Gartner says Apple recorded its worst quarterly decline (11.8 percent) since Q1 2016, though the iPhone maker retained its second place position with 15.8 percent market share behind market leader Samsung (17.3 percent). Last month the company warned investors to expect reduced revenue for its fiscal Q1 — and went on to report iPhone sales down 15 percent year over year.

The South Korean mobile maker also lost share year over year (declining around 5 percent), with Gartner noting that high-end devices such as the Galaxy S9, S9+ and Note 9 struggled to drive growth, even as Chinese rivals ate into its mid-tier share.

Huawei was one of the Android rivals causing a headache for Samsung. It bucked the declining share trend of major vendors to close the gap on Apple from its third-placed slot — selling more than 60 million smartphones in the holiday quarter and expanding its share from 10.8 percent in Q4 2017 to 14.8 percent.

Gartner has dubbed 2018 “the year of Huawei,” saying it achieved the top growth of the top five global smartphone vendors and grew throughout the year.

This growth was not just in Huawei “strongholds” of China and Europe, but also in Asia/Pacific, Latin America and the Middle East, via continued investment in those regions, the analyst noted. Its expanded mid-tier Honor series helped the company exploit growth opportunities in the second half of the year, “especially in emerging markets.”

By contrast, Apple’s double-digit decline made it the worst performer of the holiday quarter among the top five global smartphone vendors, with Gartner saying iPhone demand weakened in most regions, except North America and mature Asia/Pacific.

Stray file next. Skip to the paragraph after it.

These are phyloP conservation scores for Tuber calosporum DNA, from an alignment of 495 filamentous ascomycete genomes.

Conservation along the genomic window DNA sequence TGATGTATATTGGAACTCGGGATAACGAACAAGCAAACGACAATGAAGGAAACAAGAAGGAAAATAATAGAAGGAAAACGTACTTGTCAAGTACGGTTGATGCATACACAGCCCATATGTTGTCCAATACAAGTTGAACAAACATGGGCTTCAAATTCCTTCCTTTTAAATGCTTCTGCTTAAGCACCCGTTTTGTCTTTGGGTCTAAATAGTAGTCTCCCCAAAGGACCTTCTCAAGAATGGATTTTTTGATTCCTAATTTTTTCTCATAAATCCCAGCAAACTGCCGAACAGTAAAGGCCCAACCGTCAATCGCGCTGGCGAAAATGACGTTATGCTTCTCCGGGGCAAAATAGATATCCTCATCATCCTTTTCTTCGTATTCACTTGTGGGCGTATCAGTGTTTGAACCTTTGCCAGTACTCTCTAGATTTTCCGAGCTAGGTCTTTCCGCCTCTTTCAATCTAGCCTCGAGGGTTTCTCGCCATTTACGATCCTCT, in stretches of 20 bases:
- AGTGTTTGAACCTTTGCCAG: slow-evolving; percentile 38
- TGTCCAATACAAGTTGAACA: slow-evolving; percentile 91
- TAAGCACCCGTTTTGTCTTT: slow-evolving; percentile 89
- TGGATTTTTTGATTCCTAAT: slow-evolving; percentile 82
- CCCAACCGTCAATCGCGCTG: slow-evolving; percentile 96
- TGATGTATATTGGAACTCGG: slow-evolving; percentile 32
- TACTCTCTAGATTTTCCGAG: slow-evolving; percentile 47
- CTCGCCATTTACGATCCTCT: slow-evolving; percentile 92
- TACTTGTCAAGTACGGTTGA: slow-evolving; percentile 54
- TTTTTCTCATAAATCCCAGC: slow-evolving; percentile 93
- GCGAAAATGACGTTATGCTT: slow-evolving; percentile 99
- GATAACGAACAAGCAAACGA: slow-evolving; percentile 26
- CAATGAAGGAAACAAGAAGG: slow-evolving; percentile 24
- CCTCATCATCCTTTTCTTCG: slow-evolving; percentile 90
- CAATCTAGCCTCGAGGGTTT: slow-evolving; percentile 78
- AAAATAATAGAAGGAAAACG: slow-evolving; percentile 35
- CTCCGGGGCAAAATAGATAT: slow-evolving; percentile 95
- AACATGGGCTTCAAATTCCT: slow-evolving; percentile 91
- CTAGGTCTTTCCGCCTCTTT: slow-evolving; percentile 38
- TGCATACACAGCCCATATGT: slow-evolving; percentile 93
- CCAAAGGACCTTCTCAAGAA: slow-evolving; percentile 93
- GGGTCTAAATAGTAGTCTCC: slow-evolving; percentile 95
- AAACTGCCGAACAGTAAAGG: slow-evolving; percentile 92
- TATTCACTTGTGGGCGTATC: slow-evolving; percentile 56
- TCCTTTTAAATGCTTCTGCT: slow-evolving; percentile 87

It said iPhone sales declined most in Greater China, where it found Apple’s market share dropped to 8.8 percent in Q4 (down from 14.6 percent in the corresponding quarter of 2017). For 2018 as a whole iPhone sales were down 2.7 percent, to just over 209 million units, it added.

“Apple has to deal not only with buyers delaying upgrades as they wait for more innovative smartphones. It also continues to face compelling high-price and midprice smartphone alternatives from Chinese vendors. Both these challenges limit Apple’s unit sales growth prospects,” said Gartner’s Anshul Gupta, senior research director, in a statement.

“Demand for entry-level and midprice smartphones remained strong across markets, but demand for high-end smartphones continued to slow in the fourth quarter of 2018. Slowing incremental innovation at the high end, coupled with price increases, deterred replacement decisions for high-end smartphones,” he added.

Further down the smartphone leaderboard, Chinese OEM, Oppo, grew its global smartphone market share in Q4 to bump Chinese upstart, Xiaomi, and bag fourth place — taking 7.7 percent versus Xiaomi’s 6.8 percent for the holiday quarter.

The latter had a generally flat Q4, with just a slight decline in units shipped, according to Gartner’s data — underlining Xiaomi’s motivations for teasing a dual folding smartphone.

Because, well, with eye-catching innovation stalled among the usual suspects (who’re nonetheless raising high-end handset prices), there’s at least an opportunity for buccaneering underdogs to smash through, grab attention and poach bored consumers.

Or that’s the theory. Consumer interest in “foldables” very much remains to be tested.

In 2018 as a whole, the analyst says global sales of smartphones to end users grew by 1.2 percent year over year, with 1.6 billion units shipped.

The worst declines of the year were in North America, mature Asia/Pacific and Greater China (6.8 percent, 3.4 percent and 3.0 percent, respectively), it added.

“In mature markets, demand for smartphones largely relies on the appeal of flagship smartphones from the top three brands — Samsung, Apple and Huawei — and two of them recorded declines in 2018,” noted Gupta.